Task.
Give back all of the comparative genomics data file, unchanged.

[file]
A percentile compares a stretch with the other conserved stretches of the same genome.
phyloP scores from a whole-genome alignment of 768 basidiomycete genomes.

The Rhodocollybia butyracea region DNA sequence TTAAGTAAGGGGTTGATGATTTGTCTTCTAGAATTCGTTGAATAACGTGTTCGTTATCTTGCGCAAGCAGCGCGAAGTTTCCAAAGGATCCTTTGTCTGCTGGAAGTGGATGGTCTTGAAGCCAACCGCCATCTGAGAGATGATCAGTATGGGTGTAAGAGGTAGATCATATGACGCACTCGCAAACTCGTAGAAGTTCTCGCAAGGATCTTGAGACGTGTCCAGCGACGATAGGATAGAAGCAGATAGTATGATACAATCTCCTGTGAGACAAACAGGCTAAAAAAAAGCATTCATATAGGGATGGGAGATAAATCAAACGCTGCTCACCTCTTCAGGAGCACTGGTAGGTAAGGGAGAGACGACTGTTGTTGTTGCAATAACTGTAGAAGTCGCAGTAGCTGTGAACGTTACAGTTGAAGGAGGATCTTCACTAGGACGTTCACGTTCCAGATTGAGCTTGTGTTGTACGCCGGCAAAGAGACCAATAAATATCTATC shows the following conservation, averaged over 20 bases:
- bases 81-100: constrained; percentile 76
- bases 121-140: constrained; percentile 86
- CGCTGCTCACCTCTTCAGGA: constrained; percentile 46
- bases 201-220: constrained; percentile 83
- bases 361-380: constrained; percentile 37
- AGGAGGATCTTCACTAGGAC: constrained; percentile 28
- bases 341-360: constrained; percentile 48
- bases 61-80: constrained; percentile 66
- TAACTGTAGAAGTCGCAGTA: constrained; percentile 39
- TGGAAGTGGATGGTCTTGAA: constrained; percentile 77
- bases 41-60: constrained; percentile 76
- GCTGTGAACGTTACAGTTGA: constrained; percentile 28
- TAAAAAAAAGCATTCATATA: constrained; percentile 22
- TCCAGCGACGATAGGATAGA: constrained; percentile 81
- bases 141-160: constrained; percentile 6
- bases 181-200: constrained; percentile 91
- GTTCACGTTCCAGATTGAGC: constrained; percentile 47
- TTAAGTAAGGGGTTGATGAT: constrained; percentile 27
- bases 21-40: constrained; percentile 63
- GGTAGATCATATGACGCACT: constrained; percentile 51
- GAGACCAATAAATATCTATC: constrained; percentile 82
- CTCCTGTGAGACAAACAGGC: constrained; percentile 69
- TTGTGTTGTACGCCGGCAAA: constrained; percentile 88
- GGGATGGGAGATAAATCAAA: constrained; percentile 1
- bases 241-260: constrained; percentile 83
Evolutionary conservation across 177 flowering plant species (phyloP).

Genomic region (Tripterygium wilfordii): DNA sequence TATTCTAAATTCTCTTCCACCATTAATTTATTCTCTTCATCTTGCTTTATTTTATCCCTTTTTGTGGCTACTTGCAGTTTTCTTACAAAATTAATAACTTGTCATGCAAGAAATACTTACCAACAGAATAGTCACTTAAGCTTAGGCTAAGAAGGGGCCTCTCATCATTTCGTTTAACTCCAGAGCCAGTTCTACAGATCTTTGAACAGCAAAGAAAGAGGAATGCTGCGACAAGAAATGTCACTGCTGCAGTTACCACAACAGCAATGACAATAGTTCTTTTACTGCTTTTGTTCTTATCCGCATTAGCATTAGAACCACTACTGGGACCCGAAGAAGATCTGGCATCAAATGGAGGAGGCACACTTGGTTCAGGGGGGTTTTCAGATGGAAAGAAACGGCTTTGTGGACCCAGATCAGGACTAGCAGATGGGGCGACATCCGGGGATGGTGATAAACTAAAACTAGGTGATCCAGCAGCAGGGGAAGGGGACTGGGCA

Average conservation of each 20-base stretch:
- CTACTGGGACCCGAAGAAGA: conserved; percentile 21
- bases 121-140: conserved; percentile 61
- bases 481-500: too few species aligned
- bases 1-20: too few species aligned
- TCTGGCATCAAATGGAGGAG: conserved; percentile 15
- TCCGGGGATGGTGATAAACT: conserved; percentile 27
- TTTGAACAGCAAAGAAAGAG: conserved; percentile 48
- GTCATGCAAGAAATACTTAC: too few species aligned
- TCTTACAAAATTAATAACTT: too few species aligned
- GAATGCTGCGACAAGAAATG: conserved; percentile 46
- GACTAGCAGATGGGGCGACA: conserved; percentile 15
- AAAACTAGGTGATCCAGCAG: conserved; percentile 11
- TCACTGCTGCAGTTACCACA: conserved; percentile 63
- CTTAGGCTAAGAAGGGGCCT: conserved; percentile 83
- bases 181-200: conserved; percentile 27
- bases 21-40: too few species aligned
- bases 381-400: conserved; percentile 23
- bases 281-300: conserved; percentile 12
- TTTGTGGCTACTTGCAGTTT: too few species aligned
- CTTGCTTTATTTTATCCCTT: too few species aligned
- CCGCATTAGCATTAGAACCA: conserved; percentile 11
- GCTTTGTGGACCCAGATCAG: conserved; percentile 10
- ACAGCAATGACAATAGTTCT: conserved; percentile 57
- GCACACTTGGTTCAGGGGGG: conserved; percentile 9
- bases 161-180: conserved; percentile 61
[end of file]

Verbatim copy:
A percentile compares a stretch with the other conserved stretches of the same genome.
phyloP scores from a whole-genome alignment of 768 basidiomycete genomes.

The Rhodocollybia butyracea region DNA sequence TTAAGTAAGGGGTTGATGATTTGTCTTCTAGAATTCGTTGAATAACGTGTTCGTTATCTTGCGCAAGCAGCGCGAAGTTTCCAAAGGATCCTTTGTCTGCTGGAAGTGGATGGTCTTGAAGCCAACCGCCATCTGAGAGATGATCAGTATGGGTGTAAGAGGTAGATCATATGACGCACTCGCAAACTCGTAGAAGTTCTCGCAAGGATCTTGAGACGTGTCCAGCGACGATAGGATAGAAGCAGATAGTATGATACAATCTCCTGTGAGACAAACAGGCTAAAAAAAAGCATTCATATAGGGATGGGAGATAAATCAAACGCTGCTCACCTCTTCAGGAGCACTGGTAGGTAAGGGAGAGACGACTGTTGTTGTTGCAATAACTGTAGAAGTCGCAGTAGCTGTGAACGTTACAGTTGAAGGAGGATCTTCACTAGGACGTTCACGTTCCAGATTGAGCTTGTGTTGTACGCCGGCAAAGAGACCAATAAATATCTATC shows the following conservation, averaged over 20 bases:
- bases 81-100: constrained; percentile 76
- bases 121-140: constrained; percentile 86
- CGCTGCTCACCTCTTCAGGA: constrained; percentile 46
- bases 201-220: constrained; percentile 83
- bases 361-380: constrained; percentile 37
- AGGAGGATCTTCACTAGGAC: constrained; percentile 28
- bases 341-360: constrained; percentile 48
- bases 61-80: constrained; percentile 66
- TAACTGTAGAAGTCGCAGTA: constrained; percentile 39
- TGGAAGTGGATGGTCTTGAA: constrained; percentile 77
- bases 41-60: constrained; percentile 76
- GCTGTGAACGTTACAGTTGA: constrained; percentile 28
- TAAAAAAAAGCATTCATATA: constrained; percentile 22
- TCCAGCGACGATAGGATAGA: constrained; percentile 81
- bases 141-160: constrained; percentile 6
- bases 181-200: constrained; percentile 91
- GTTCACGTTCCAGATTGAGC: constrained; percentile 47
- TTAAGTAAGGGGTTGATGAT: constrained; percentile 27
- bases 21-40: constrained; percentile 63
- GGTAGATCATATGACGCACT: constrained; percentile 51
- GAGACCAATAAATATCTATC: constrained; percentile 82
- CTCCTGTGAGACAAACAGGC: constrained; percentile 69
- TTGTGTTGTACGCCGGCAAA: constrained; percentile 88
- GGGATGGGAGATAAATCAAA: constrained; percentile 1
- bases 241-260: constrained; percentile 83
Evolutionary conservation across 177 flowering plant species (phyloP).

Genomic region (Tripterygium wilfordii): DNA sequence TATTCTAAATTCTCTTCCACCATTAATTTATTCTCTTCATCTTGCTTTATTTTATCCCTTTTTGTGGCTACTTGCAGTTTTCTTACAAAATTAATAACTTGTCATGCAAGAAATACTTACCAACAGAATAGTCACTTAAGCTTAGGCTAAGAAGGGGCCTCTCATCATTTCGTTTAACTCCAGAGCCAGTTCTACAGATCTTTGAACAGCAAAGAAAGAGGAATGCTGCGACAAGAAATGTCACTGCTGCAGTTACCACAACAGCAATGACAATAGTTCTTTTACTGCTTTTGTTCTTATCCGCATTAGCATTAGAACCACTACTGGGACCCGAAGAAGATCTGGCATCAAATGGAGGAGGCACACTTGGTTCAGGGGGGTTTTCAGATGGAAAGAAACGGCTTTGTGGACCCAGATCAGGACTAGCAGATGGGGCGACATCCGGGGATGGTGATAAACTAAAACTAGGTGATCCAGCAGCAGGGGAAGGGGACTGGGCA

Average conservation of each 20-base stretch:
- CTACTGGGACCCGAAGAAGA: conserved; percentile 21
- bases 121-140: conserved; percentile 61
- bases 481-500: too few species aligned
- bases 1-20: too few species aligned
- TCTGGCATCAAATGGAGGAG: conserved; percentile 15
- TCCGGGGATGGTGATAAACT: conserved; percentile 27
- TTTGAACAGCAAAGAAAGAG: conserved; percentile 48
- GTCATGCAAGAAATACTTAC: too few species aligned
- TCTTACAAAATTAATAACTT: too few species aligned
- GAATGCTGCGACAAGAAATG: conserved; percentile 46
- GACTAGCAGATGGGGCGACA: conserved; percentile 15
- AAAACTAGGTGATCCAGCAG: conserved; percentile 11
- TCACTGCTGCAGTTACCACA: conserved; percentile 63
- CTTAGGCTAAGAAGGGGCCT: conserved; percentile 83
- bases 181-200: conserved; percentile 27
- bases 21-40: too few species aligned
- bases 381-400: conserved; percentile 23
- bases 281-300: conserved; percentile 12
- TTTGTGGCTACTTGCAGTTT: too few species aligned
- CTTGCTTTATTTTATCCCTT: too few species aligned
- CCGCATTAGCATTAGAACCA: conserved; percentile 11
- GCTTTGTGGACCCAGATCAG: conserved; percentile 10
- ACAGCAATGACAATAGTTCT: conserved; percentile 57
- GCACACTTGGTTCAGGGGGG: conserved; percentile 9
- bases 161-180: conserved; percentile 61